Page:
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Officials ease off King County COVID restrictions

  • Written by Bob Kirkpatrick

Communities across King County received good news on Friday, May 5 as state Department of Health Secretary John Wiesman approved a plan drafted by King County Executive Dow Constantine, King County Council Chair Claudia Balducci, and King County Board of Health Chair Joe McDermott to immediately allow limited and modified openings for a wide range of businesses, recreation, and personal activities as the county begins transitioning to Phase 2.

According to a King County news release, outdoor dining activities at restaurants are now allowed at 50 percent of capacity so long as tables and chairs maintaining six feet of distance. Additional seating will be allowed provided restaurants follow Public Health and Seattle and King County’s best practices. Restaurants will also need to go through the normal process within their city, or King County if the establishment is located within unincorporated King County.

Indoor dining services may now operate at 25 percent of capacity provided tables and chairs are more than six feet away from each other.

All non-essential retail activities may now operate but an establishment's occupancy cannot exceed 15 percent of normal capacity. Businesses must also provide signage encouraging indoor visits to less than 30 minutes, with face-to-face interactions limited to 30 minutes.

Personal services such a cosmetologists, hairstylists, barbers, estheticians, manicurists, nail salon workers, electrologists, permanent makeup artists, tattoo artists, and cosmetology and esthetics schools can also operate but the number of clients served will be limited to no more than 25 percent of capacity or one person if it is a single bed/chair studio.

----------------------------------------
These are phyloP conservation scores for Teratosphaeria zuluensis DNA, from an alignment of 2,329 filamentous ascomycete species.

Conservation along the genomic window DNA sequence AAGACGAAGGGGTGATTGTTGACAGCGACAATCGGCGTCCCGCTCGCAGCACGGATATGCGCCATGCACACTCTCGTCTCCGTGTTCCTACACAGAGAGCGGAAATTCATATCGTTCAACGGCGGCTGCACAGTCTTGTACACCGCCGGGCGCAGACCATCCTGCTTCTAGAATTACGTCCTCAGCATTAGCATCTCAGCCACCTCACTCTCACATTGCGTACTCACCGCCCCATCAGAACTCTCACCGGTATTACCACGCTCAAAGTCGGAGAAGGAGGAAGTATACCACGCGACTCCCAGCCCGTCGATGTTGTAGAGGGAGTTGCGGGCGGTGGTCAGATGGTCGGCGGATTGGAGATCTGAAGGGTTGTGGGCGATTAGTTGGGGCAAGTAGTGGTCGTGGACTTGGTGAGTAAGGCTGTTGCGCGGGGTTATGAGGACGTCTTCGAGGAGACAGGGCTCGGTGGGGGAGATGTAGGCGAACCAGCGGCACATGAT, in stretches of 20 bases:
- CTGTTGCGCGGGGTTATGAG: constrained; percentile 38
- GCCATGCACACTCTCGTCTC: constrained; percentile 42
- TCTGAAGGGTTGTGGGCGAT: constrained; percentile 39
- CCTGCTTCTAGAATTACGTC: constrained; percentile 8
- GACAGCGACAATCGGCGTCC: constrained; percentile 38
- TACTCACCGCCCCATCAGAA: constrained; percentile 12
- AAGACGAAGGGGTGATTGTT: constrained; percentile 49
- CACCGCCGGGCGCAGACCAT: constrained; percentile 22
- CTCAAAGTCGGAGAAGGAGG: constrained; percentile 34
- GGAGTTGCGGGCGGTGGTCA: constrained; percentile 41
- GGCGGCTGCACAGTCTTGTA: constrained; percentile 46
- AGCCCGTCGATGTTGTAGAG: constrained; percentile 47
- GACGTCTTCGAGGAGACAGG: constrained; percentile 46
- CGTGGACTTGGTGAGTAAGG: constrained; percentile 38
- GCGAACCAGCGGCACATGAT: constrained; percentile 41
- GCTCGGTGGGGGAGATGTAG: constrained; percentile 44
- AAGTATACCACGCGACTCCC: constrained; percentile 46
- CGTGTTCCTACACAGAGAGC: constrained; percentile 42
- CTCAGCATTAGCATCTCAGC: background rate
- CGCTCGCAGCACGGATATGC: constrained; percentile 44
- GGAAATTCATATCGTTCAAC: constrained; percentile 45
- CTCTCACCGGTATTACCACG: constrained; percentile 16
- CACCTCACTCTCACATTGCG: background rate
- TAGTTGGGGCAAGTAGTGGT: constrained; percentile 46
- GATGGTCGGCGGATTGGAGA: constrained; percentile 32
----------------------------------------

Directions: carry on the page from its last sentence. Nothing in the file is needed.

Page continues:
Accountants, architects, attorneys, engineers, financial advisors, information technologists, insurance agents, tax preparers, and other office-based occupations that are typically serving a client base can now operate as well, but establishment's occupancy cannot not be higher than 25 percent of capacity.

All personal service businesses must also provide signage encouraging indoor visits to be less than 30 minutes, with face to face interactions limited to 30 minutes.

All construction, including those activities where social distancing may not be maintained is also authorized to resume.

“This important step in our COVID-19 response reflects all the sacrifice and hard work that our community has put into fighting this disease. The success of this guidance depends on business owners and community members embracing public health best practices, and understanding that one size doesn’t fit all,” said Executive Constantine. “By opening our economy carefully and deliberately, we make sure to stay healthy and continue down the path to full recovery.”

For more information, call Public Health's Business Compliance Line at (206) 296-1608.

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